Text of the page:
Patients with thallasemia major are at risk for transfusional iron overload that has deleterious effects on cardiac, hepatic and endocrine organs. Although, cardiac problems account for the majority of mortalities among these patients, endocrinological abnormalities have important morbidities and effects on life-quality. There is limited data on the endocrinological problems among adult patients.


Adult patients with transfusion dependent thalassemia were evaluated cross-sectionally for endocrinological abnormalities. Patients were evaluated with blood tests including, fT4, TSH, PTH, Ca, P, Vitamin D, IGF-1, oral glucose tolerance test (OGTT), FSH, LH and estradiol in females and testosterone in males. Anthropometric evaluations were also recorded. Bone mineral density measurements with the DEXA in lumbar and femoral locations were also evaluated.


A total of 40 patients (24 females) were included. The mean age of the study group was 31.4±6.7 years. The rates of hypothroidism and hypothyroidism were found as 10.3% and 15.4%, respectively. The prevalence of diabetes and pre-diabetes were found as 5.4% (n=2) and 34.3% (n=11) by OGTT. The mean height of the male and female patients were 164.5±9.2 and 154.9±6.2 cm, respectively and were below average height of normal Turkish correspondences (males: 173 and females 162 cm). The median age of puberty was 17.5 years for males and 15 for females and were delayed compared to normal Turkish population (11.6 years for males and 12.2 years for females). The history revealed the need for puberty induction in 15 (37.5%) and of the all patients included 21 (52.5%) were detected to have hypergonadotropic hypogonadism. Six (15.8%) had an off-spring. And three of these patients achieved to be parents through assisted reproductive technologies. Serum IGF-1 levels were found low in 26 (63.5%) of the patients and 27 (71%) were found to have low vitamin D levels. Bone mineral density measurements with the help of DEXA revealed osteoporosis in 8 patients and history revealed osteoporotic bone fractures in seven of the patients.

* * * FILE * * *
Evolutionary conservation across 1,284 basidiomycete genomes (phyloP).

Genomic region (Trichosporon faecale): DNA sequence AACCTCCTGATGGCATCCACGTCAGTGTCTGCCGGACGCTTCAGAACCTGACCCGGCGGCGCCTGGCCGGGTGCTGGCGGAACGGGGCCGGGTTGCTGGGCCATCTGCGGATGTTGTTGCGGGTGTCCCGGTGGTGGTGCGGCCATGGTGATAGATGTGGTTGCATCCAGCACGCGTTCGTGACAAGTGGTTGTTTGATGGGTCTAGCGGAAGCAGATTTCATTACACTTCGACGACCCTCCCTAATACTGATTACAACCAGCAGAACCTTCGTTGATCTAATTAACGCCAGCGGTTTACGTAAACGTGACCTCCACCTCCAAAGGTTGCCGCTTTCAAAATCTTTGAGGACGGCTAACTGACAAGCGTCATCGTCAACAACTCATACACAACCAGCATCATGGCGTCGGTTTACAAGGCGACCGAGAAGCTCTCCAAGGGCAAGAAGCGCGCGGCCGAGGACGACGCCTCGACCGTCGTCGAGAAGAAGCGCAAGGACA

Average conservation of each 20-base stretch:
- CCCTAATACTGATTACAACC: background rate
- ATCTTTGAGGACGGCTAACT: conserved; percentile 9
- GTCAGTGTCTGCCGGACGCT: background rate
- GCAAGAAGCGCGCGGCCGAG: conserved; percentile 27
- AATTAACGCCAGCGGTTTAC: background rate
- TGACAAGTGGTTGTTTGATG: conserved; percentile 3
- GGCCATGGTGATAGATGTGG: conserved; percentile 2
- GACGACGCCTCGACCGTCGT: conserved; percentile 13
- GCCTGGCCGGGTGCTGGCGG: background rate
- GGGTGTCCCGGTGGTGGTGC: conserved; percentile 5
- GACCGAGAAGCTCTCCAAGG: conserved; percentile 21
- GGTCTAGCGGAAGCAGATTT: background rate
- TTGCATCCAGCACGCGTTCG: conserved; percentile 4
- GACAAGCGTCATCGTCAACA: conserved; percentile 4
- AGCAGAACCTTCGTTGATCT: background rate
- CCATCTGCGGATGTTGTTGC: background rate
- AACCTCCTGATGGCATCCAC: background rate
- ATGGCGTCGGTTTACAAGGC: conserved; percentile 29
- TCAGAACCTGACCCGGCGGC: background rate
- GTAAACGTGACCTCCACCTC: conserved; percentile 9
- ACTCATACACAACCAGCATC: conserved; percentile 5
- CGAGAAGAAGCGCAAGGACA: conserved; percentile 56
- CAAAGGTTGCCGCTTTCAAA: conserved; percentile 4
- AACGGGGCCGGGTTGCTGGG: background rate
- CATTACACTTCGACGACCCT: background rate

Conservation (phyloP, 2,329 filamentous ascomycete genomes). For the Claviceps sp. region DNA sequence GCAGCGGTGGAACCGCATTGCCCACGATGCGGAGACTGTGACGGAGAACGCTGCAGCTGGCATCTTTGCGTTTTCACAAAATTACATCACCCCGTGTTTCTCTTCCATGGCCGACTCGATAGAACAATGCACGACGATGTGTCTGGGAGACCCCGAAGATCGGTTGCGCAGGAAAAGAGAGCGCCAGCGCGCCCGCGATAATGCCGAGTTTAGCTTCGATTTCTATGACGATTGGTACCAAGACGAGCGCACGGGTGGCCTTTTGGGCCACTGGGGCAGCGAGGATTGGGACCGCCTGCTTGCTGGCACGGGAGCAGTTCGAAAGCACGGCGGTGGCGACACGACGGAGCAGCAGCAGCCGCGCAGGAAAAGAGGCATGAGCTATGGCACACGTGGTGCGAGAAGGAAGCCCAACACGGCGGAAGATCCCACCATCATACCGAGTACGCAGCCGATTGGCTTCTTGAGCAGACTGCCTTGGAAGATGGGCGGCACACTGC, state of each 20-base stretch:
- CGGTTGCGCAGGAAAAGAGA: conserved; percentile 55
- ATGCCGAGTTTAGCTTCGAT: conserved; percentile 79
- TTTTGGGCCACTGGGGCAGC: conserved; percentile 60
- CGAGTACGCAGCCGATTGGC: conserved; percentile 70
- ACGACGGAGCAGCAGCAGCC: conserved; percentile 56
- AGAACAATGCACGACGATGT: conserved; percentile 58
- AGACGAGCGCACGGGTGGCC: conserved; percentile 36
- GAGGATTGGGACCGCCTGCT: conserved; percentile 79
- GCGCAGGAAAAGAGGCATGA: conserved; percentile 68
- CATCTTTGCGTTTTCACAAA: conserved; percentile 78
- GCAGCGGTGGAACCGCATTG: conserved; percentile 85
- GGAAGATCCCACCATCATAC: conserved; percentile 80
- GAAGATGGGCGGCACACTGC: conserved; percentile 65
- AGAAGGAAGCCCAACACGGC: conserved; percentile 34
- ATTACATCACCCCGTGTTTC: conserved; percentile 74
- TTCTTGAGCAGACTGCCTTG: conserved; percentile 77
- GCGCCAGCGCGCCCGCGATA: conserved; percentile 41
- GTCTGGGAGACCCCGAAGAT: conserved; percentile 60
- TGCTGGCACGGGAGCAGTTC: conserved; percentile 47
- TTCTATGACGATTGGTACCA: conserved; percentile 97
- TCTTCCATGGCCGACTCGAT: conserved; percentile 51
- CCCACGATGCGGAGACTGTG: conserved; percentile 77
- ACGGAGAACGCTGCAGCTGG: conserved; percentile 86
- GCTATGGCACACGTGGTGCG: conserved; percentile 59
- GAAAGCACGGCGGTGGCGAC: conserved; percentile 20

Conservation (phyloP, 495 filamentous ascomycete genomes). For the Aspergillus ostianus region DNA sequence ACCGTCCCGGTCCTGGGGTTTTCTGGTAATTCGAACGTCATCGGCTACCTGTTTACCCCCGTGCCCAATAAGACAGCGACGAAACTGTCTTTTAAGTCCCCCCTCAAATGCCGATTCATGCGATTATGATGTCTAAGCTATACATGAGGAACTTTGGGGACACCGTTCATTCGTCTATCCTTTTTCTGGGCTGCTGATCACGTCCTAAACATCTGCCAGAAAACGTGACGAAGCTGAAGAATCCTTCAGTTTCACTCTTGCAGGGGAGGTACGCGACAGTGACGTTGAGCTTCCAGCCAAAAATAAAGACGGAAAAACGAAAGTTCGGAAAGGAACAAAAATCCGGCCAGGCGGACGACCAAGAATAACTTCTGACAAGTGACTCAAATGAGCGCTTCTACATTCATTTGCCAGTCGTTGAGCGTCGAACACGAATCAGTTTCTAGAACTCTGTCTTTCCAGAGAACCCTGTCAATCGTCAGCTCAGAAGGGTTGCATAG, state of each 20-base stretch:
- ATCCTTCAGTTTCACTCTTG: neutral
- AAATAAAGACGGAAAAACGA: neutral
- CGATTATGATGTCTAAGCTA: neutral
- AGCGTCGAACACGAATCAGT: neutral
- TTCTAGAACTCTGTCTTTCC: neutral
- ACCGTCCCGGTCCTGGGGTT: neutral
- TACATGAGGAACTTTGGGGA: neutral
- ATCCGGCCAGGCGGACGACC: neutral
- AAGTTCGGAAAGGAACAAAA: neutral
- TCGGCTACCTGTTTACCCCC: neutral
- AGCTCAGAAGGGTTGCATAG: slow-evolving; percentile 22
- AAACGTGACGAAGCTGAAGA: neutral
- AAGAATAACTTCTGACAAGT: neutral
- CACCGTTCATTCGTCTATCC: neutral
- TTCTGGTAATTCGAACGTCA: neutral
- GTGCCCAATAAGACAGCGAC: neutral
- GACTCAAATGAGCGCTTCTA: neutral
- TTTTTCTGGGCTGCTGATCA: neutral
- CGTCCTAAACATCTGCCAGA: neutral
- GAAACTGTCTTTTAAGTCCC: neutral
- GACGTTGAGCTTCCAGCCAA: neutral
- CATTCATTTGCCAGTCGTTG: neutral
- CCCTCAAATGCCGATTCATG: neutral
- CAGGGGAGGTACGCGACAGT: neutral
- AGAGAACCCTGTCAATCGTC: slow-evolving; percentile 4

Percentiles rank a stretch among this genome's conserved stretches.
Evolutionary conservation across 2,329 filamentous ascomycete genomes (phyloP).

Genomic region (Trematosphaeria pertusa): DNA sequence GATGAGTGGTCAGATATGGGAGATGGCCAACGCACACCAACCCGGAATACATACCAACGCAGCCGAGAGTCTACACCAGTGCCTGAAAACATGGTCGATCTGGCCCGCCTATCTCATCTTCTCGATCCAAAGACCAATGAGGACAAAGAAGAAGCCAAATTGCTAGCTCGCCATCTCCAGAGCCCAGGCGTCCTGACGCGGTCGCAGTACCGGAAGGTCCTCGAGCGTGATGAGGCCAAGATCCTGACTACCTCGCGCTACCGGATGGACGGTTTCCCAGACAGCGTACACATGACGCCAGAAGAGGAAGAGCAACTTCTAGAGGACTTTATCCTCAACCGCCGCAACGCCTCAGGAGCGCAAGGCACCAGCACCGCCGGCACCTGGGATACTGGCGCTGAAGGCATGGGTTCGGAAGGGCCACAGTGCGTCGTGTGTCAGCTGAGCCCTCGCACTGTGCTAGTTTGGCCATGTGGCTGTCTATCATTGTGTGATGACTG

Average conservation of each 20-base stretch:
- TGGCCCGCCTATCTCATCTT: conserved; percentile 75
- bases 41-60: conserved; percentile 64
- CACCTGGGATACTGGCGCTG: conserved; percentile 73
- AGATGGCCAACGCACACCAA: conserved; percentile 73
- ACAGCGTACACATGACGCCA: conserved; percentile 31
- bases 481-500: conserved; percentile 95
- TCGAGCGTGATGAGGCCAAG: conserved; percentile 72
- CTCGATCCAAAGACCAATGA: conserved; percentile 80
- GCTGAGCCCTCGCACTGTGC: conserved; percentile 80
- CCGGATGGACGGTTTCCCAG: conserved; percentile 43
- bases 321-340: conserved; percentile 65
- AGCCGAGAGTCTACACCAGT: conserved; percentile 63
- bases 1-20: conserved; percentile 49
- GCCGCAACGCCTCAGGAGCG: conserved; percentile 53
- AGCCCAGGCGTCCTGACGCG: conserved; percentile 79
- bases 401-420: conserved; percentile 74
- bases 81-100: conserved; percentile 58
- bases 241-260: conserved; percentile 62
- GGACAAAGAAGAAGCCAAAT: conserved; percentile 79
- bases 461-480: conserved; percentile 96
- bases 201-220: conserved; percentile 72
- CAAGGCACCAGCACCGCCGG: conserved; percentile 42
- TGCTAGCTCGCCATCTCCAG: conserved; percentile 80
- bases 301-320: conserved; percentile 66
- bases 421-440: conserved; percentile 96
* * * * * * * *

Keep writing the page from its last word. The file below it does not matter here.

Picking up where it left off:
The endocrinopathies are common in patients with thalassemia major and the patients need close monitoring for these abnormalities. Appropriate chelation use may prevent most of these endocrinopathies; however some of these problems such as osteoporosis is not only related to chelation but more commonly related to disease itself. The adult patients need regular follow-up for the development of endocrinopathies and the treatment of these endocrine abnormalities may prevent the morbidities such as osteoporosis-related bone fractures and improve quality of life, as well.


No relevant conflicts of interest to declare.

Author notes


Asterisk with author names denotes non-ASH members.

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